We tried Poppy seed and walnut roll recipe from the book. They’re made of whole wheat flour, so they’re healthy too. I was surprised about their crunchiness, I thought they’d be more like regular bread rolls.  Crunchiness wasn’t a bad thing, just something I didn’t expect for yeast leavened rolls. The batch is small, I recommend doubling it.

rullorPoppy Seed and Walnut Rolls

225 g whole wheat flour
1/4 package (12g) yeast
½ tsp salt
1 tbsp oil
1 rounded tpsb poppy seeds
1,5 dl soy milk, warmed
40 g chopped walnuts

to garnish:
soy milk
poppy seeds

Dissolve the yeast in warmed milk. Add the rest of the ingredients except walnuts and knead. Cover with a towel and allow to rise about an hour or until doubled. Knead again and roll into 23 cm square. Sprinkle with chopped walnuts and roll. Brush the edge with soy milk and press to join. Slice the roll and put the slices on a baking sheet. Cover with towel again and allow to rise 45 minutes. Brush with soy milk and sprinkle with poppy seeds.  Bake in 200 Celsius degrees for 12-15 minutes or until browned.

mofobanneri2013

Flat Bread from Iceland

Flatkaka is a panfried rye flat bread from Iceland. They’re tasty, healthy and quick to make. That would make them ideal for breakfast too. I used this recipe. I found dipping the fried breads in water difficult, next time I’ll try brushing them lightly with water.

island

Flatkaka

3,5 dl rye flour
1,5 dl wheat flour
0,5 tsp salt
0,5 tsp baking powder
2,5 dl boiling water

Mix the dry ingredients together. Add the water and mix to form a dough. Divide the dough in six balls. Roll them flat, use wheat flour to prevent the dough sticking to the rolling pin. Poke some holes with fork. If you want to make perfect circles use a plate to cut the edges.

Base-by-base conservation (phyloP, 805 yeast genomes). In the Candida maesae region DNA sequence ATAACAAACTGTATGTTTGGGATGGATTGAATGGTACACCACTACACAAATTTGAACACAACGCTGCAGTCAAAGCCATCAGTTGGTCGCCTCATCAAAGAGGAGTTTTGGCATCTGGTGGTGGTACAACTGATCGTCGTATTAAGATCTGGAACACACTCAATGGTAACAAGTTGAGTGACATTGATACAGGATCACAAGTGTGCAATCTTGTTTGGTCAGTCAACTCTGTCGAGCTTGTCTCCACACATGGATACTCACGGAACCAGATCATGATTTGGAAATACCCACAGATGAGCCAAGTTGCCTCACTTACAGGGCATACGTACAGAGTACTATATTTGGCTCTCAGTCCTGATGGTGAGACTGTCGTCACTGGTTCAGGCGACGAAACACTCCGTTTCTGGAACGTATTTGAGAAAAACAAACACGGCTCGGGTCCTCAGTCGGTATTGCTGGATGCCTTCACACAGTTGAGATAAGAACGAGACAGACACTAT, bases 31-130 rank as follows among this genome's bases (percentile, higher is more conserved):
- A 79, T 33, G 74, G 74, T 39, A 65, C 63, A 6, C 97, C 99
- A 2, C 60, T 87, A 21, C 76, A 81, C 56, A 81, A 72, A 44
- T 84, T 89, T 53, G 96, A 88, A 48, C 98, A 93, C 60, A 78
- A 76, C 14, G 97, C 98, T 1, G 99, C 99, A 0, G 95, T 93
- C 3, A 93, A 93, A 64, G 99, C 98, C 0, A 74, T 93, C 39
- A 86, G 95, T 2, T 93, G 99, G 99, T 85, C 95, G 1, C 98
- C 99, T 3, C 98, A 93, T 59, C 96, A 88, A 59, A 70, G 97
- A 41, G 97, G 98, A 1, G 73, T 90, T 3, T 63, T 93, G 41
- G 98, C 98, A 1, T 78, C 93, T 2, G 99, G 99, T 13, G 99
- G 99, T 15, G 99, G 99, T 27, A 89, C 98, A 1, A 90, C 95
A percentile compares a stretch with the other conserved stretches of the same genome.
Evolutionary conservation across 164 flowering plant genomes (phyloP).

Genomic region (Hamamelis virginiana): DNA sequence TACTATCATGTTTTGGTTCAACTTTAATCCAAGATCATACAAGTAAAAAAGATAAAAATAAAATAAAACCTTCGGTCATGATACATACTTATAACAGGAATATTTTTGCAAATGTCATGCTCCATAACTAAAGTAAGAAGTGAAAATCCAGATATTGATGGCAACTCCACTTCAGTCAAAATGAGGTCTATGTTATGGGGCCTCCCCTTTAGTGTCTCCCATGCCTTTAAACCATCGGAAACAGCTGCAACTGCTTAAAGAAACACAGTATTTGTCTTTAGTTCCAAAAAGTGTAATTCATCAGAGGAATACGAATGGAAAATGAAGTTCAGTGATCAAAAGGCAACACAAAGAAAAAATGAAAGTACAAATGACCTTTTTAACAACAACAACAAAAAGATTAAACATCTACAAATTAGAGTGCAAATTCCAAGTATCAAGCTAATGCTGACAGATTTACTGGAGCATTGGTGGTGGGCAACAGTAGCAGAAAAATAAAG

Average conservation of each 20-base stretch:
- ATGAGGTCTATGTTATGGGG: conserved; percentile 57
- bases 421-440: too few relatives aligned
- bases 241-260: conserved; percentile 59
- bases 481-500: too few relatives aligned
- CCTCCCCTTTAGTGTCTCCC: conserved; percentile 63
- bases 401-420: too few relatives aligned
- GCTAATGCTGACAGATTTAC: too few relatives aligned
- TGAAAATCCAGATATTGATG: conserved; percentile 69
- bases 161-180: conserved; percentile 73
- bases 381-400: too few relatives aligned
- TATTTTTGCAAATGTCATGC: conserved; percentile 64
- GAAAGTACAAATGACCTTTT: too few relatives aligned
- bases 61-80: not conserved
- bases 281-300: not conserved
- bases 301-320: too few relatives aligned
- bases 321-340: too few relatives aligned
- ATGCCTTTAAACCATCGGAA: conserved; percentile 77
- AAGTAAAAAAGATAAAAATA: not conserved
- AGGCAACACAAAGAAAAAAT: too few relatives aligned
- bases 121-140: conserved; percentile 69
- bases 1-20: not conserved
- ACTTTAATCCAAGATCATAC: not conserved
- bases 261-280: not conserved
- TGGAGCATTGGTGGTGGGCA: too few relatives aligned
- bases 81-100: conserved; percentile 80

Fry the flat breads on hot dry frying pan, about a minute on both sides. Dip the fried breads in water (or brush them with water) and cover with a towel. Serve with margarine.

mofobanneri2013

Healthbread

Okay, we’re breaking our promise a bit here. This is not from the pages of Kokbok. Apparently my great grand aunt saw this recipe in some magazine and cut it out for later use. Having tasted the bread, I can totally understand why. It’s awesome. The original recipe calls for lactic acid and malt extract, which we omitted. Malt extract is just malt and water anyway, so we just used real malts instead.

Strong healthbread

1dl crushed rye
1,5 dl rye flour
0,5 dl malts
3 dl boiling water

1 tbsp ground aniseeds
3 dl lukewarm water
50 g yeast
1 tsp salt
0,5 dl molasses
3 dl rye flour
about 8 dl wheat flour

Pour boiling water over crushed rye, 0,5dl malts and 1,5 dl rye flour in a bowl.  Let sit for 12 hours. Dissolve yeast in lukewarm water and pour the mixture into the bowl. Add aniseeds, salt, molasses, rye flour and  wheat flour into the bowl. Knead the dough and let rise for 45 minutes. Remove dough from the bowl and make two breads. Let rise for 40 minutes under a blanket. Brush the breads with water and top with some crushed rye. Bake in 175C degrees for 75 minutes.